My attempt to represent an aesthetic of Islam failed in one way because there is no aesthetic as the one who worships defines it. I think bringing my cultural context and personal experience into the posts and interpretations make the connections between not only stronger, but truer. Through this course I have realized that the Western view not only demonizes Muslims and Islam, but it depicts it in a rigid, rule-oriented way that is misrepresentative. The first idea in this class that I really held on to was the connectedness of all religious scripture, and specifically the recognition of the Torah and the bible as previous iterations of God, but they are all the word of God, and in the most inclusive sense, the Qu’ran claims all believers of God, even following a different book, are Muslim, “believers”.

My blog posts attempt to accomplish or imagine what political or social action could be done, as well as delve into the intricacies of Islamic art. Yet, the last two posts, really focus on the emotional side of the experience of Islam and God.  I wanted to do something truly inspired and come full circle from the first post, which talks about that spiritual experience and inspiration.

Learning about Sama really inspired me for two reasons. First, startin when I could walk and up to this day, I spin with my head cocked to the side which gives me a sort of moment of ecstasy, so it was interesting to see the video of the Whirling Dervishes in class. While that is something I have always done, I actually felt like I had some new insight into myself. As these Whirling Dervishes are looking for a spiritual moment with Sama, I think about my habit of spinning when I feel happy maybe I’m just trying to celebrate with God in a moment of ecstasy.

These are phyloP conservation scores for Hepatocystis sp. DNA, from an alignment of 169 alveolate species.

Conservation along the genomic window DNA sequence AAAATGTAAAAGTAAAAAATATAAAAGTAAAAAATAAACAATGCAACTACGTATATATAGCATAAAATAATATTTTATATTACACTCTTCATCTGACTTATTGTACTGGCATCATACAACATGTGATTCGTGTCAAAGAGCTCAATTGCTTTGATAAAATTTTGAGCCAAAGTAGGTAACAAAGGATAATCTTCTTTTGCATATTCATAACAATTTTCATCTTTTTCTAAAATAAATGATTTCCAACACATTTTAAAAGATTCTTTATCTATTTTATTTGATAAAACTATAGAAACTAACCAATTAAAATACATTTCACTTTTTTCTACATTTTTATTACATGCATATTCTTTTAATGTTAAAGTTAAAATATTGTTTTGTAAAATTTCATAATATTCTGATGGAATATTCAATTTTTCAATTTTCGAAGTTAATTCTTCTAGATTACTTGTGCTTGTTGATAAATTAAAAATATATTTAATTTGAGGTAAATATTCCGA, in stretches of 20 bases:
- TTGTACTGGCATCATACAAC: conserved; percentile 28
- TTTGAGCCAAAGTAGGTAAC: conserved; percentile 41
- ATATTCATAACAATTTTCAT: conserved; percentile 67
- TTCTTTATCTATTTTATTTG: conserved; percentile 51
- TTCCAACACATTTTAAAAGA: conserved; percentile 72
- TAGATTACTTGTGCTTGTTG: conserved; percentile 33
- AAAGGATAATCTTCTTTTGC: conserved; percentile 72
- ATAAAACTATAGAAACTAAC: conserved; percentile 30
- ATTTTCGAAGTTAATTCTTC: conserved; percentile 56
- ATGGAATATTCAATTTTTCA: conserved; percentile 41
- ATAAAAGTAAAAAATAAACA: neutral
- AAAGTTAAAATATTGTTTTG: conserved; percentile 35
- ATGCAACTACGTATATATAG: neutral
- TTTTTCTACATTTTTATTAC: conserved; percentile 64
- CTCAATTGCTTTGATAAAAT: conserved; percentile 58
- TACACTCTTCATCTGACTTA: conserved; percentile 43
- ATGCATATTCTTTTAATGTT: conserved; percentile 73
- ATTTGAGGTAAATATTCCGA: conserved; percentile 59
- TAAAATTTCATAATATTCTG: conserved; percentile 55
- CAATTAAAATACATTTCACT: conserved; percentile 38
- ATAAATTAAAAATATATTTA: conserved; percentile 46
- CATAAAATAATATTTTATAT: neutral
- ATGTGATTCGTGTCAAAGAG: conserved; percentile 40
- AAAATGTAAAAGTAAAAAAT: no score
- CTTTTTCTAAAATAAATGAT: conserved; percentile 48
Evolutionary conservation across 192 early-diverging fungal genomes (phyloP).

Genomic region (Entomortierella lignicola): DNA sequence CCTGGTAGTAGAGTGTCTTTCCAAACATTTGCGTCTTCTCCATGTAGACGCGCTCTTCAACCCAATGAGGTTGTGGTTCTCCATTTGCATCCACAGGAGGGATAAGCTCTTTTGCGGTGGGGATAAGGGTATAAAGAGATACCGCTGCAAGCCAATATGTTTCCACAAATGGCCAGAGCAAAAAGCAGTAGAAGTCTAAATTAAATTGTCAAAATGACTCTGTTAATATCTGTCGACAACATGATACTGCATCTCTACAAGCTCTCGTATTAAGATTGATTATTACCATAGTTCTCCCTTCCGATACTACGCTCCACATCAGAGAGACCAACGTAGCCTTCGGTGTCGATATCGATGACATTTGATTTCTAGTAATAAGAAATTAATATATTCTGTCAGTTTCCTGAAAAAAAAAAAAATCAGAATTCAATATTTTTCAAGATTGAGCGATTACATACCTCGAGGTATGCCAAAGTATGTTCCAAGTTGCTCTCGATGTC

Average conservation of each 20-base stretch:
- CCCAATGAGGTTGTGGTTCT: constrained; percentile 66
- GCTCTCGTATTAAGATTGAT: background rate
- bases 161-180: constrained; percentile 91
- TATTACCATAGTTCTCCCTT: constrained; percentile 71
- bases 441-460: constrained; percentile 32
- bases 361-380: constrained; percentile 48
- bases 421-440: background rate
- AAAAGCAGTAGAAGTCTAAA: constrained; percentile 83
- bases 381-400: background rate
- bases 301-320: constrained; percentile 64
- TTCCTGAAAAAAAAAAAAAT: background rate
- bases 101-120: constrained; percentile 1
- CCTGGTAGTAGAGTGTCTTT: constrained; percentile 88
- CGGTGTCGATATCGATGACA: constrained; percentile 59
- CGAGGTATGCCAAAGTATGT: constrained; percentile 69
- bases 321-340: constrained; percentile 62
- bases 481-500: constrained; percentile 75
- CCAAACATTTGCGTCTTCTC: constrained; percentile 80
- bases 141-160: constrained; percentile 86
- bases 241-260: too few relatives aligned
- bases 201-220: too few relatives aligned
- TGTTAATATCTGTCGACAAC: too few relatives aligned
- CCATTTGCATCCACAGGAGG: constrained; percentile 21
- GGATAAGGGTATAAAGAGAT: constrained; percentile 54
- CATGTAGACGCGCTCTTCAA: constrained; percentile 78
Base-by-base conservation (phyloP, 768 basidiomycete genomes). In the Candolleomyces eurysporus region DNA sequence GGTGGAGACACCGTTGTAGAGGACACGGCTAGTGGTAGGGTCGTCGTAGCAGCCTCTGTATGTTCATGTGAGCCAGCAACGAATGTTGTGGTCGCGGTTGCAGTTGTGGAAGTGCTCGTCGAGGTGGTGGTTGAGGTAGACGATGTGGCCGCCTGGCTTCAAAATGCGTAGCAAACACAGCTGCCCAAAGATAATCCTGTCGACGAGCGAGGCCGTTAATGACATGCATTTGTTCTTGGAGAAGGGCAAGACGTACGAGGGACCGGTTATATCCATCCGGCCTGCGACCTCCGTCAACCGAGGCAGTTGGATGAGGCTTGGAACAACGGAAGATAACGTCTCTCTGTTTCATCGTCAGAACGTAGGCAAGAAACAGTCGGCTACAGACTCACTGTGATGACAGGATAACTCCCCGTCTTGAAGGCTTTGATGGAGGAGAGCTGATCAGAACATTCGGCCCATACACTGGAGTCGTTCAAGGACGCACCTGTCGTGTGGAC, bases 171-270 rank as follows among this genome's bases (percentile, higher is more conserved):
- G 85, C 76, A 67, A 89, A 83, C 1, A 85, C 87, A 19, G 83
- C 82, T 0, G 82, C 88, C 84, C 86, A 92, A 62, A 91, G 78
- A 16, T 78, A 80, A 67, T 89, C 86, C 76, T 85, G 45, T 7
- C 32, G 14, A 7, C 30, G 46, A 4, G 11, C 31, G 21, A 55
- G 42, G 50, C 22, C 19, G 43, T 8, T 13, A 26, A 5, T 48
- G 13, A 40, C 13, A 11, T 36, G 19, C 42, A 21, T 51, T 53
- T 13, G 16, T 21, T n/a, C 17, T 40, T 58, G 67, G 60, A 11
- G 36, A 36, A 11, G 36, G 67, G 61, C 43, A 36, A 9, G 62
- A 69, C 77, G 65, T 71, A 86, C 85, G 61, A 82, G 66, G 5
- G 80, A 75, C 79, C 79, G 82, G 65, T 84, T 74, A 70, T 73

The second reason I was drawn to the concept of Sama was because of the tie to music. Ever since I can remember music really spoke to me. Right away the idea of Sama made sense to me. My experience with music is extremely spiritual. When African-Americans were enslaved they used spirituals to get them through. Hiphop is a direct modern day extension of that survival tool. Most black male I met has a hiphop go to song when they need to be lifted, and I do the same. A gospel or rap song that speaks to truth and logic and soul-servicing is a necessity. For that reason, the idea of sama having this power was completely believable. I didn’t think it was only about sex like some students but rather divine ecstasy that potentially sex may accomplish, but that is not Sama.